So Carm, did I leave anything out of the intro? Obviously, you’ve done a lot of really cool things early on that maybe you want to educate the listeners on about you.

Carm Huntress:
Yeah. I mean, I think the thing that’s interesting about me is I’m a don health care guy in health care. And, you know, my career is I’ve really touched a lot of bespoke and unique technology products and sold the raw really a lot of tough engineering problems. And I think those things certainly really well, as the CEO now with a technology background, to me, I think everybody kind of laments about how far behind technology is in healthcare. And so I work through a lot of sort of old antiquated systems. And I think all that technology scale and product background really serves me well here to CEO. This is by far not an easy job as we try to advance healthcare technology to the two at least, you know, 2010, hopefully 2019 here compared to a lot of the other areas in our life, like our phones that are pretty advanced at this point.

Saul Marquez:
Now, that’s a good call out Carm and certainly a tech background helps a lot. Implementation is key, right.. And we often say implementation is innovation and health. Just got to figure out how to make it work.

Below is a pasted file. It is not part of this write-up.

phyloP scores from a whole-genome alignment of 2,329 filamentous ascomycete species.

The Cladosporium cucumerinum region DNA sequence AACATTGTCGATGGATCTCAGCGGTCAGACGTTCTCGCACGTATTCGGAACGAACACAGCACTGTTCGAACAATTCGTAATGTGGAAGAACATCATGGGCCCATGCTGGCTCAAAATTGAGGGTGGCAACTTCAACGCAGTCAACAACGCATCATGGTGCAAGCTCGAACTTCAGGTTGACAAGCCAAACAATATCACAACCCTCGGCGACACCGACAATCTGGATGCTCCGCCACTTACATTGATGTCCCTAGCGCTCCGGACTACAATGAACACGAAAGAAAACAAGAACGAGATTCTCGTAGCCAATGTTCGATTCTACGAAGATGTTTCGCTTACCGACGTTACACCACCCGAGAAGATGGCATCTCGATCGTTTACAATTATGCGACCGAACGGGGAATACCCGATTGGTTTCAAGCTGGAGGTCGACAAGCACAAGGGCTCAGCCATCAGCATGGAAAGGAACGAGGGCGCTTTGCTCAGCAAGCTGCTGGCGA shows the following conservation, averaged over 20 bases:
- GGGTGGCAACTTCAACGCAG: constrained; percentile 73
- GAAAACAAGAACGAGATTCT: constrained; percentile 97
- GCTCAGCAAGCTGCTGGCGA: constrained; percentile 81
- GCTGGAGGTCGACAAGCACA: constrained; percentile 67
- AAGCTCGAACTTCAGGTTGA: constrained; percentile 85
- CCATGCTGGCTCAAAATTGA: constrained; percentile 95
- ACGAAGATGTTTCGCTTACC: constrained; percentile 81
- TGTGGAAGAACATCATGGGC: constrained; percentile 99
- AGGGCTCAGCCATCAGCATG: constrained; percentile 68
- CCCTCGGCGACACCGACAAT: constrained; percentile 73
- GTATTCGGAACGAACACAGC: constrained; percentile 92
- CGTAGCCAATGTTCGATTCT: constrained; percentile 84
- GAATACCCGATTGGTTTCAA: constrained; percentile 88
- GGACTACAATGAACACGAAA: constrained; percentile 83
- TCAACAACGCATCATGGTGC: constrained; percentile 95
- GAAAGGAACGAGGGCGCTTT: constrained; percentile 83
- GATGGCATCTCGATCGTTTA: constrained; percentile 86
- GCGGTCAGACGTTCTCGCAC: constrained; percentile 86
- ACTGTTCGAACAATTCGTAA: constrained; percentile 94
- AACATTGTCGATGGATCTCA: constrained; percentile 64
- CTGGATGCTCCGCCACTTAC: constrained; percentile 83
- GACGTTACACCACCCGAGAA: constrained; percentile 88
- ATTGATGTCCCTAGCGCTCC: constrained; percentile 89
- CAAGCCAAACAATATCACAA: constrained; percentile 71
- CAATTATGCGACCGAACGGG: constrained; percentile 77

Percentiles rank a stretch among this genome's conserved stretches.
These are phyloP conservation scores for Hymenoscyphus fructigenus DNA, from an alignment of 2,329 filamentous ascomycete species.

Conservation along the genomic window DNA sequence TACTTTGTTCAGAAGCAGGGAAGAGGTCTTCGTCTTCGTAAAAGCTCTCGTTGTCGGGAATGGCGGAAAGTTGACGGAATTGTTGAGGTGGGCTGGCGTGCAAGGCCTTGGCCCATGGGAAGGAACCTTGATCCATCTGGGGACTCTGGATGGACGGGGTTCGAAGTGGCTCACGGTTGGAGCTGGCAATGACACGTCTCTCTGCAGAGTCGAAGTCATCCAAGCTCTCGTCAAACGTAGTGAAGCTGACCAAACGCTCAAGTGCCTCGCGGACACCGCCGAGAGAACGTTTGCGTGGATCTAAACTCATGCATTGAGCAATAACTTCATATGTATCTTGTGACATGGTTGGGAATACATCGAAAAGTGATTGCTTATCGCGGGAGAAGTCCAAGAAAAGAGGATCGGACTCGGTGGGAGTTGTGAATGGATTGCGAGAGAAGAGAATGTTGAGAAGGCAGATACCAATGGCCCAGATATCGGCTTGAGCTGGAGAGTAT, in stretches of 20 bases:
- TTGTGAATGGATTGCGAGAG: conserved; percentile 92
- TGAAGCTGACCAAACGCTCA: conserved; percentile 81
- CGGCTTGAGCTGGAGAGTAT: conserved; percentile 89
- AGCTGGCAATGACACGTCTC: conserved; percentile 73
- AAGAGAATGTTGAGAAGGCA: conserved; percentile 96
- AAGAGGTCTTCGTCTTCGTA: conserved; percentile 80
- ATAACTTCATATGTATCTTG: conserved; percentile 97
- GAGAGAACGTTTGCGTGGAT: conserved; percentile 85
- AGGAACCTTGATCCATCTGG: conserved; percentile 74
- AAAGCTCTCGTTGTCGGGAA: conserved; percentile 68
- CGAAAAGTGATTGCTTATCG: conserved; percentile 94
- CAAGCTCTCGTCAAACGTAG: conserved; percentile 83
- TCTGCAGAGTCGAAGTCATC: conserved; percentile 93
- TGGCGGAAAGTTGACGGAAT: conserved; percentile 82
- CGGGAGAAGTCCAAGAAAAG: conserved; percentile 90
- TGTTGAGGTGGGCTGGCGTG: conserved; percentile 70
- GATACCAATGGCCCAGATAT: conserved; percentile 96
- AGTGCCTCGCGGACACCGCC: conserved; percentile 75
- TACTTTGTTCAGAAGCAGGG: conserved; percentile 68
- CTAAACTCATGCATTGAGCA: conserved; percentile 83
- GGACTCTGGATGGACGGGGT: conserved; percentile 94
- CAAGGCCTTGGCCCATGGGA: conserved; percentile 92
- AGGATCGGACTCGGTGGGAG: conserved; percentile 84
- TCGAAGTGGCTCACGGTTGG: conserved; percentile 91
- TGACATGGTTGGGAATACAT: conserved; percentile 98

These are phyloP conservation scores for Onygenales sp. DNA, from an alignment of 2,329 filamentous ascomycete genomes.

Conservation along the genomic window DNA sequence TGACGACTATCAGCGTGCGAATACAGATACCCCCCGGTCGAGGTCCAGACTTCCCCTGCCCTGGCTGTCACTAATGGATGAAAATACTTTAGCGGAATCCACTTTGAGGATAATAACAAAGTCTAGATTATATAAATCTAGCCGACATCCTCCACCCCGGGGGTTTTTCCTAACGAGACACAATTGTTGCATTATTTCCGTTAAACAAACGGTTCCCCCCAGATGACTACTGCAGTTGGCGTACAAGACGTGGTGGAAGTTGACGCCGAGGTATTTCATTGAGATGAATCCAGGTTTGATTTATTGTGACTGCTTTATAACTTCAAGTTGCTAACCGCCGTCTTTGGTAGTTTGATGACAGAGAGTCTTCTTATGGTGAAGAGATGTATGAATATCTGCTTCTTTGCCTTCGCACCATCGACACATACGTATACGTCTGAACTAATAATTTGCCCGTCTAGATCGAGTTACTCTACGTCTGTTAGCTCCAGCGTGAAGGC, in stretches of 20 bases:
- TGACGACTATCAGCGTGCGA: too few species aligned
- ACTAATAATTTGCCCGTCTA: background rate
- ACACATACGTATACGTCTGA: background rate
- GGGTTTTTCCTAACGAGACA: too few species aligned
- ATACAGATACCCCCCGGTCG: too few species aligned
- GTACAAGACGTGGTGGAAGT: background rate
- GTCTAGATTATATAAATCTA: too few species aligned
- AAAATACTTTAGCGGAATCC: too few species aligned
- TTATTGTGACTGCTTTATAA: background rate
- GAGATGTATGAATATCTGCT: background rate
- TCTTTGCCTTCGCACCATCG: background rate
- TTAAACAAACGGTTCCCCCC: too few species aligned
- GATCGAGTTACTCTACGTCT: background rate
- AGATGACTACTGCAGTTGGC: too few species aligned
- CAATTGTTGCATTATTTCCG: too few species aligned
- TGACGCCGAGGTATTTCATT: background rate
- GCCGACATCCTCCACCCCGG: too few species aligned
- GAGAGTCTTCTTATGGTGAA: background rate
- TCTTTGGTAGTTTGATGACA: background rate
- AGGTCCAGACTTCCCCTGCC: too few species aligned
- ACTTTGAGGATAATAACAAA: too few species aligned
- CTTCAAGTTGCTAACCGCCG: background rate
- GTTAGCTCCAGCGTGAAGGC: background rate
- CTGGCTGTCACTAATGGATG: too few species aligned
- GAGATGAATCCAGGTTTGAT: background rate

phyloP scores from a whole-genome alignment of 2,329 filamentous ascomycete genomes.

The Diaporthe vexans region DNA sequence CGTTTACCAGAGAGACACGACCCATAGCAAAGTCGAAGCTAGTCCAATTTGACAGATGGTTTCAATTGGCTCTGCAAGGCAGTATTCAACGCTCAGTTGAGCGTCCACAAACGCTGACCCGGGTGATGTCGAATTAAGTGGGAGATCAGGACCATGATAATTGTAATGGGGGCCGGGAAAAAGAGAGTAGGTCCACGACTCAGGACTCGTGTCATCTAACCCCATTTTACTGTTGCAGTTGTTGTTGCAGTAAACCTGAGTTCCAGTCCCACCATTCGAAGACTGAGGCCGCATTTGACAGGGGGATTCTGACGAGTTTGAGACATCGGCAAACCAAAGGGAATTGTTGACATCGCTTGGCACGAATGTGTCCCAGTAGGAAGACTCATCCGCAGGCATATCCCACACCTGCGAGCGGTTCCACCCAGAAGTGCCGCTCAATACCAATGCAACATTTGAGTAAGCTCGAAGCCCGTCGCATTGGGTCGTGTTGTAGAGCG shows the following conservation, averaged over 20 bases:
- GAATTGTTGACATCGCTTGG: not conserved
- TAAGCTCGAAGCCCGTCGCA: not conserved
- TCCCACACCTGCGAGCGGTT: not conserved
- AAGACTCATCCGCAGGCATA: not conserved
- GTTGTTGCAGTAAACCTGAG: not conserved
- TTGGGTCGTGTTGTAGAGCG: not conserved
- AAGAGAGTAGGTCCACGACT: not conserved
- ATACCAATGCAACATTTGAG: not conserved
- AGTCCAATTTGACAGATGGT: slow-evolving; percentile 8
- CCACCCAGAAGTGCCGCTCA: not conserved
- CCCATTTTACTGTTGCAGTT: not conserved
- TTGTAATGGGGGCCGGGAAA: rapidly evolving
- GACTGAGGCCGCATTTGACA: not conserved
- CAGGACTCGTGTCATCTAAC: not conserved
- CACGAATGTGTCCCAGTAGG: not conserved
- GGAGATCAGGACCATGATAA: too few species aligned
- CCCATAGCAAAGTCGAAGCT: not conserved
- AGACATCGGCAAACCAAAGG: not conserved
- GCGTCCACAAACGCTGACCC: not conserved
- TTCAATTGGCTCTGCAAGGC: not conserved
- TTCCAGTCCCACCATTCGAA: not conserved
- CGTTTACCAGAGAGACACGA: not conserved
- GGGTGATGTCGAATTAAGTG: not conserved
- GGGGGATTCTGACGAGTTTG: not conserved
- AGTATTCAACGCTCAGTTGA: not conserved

Carm Huntress:
Yeah. I mean, it’s it’s interesting because it’s one thing to kind of I think we see with a lot of technology and discussions about A.I. and all this is that they can work in really small pockets that sort of, you know, academia or other areas. It’s very hard to scale and implement technologies in healthcare. Very few companies have done it. I mean, if you look at the capital deployed and sort of what companies you can say are at sort of massive millions or tens of millions of users scale, it doesn’t really exist in health care yet. It’s starting to happen, but it’s still pretty early on in terms of seeing technologies implemented well and scaled to pretty large numbers of users.

Saul Marquez:
Yeah. Carm. What is it that got you in the health care sector after all these years and success that you had outside of it?

Carm Huntress: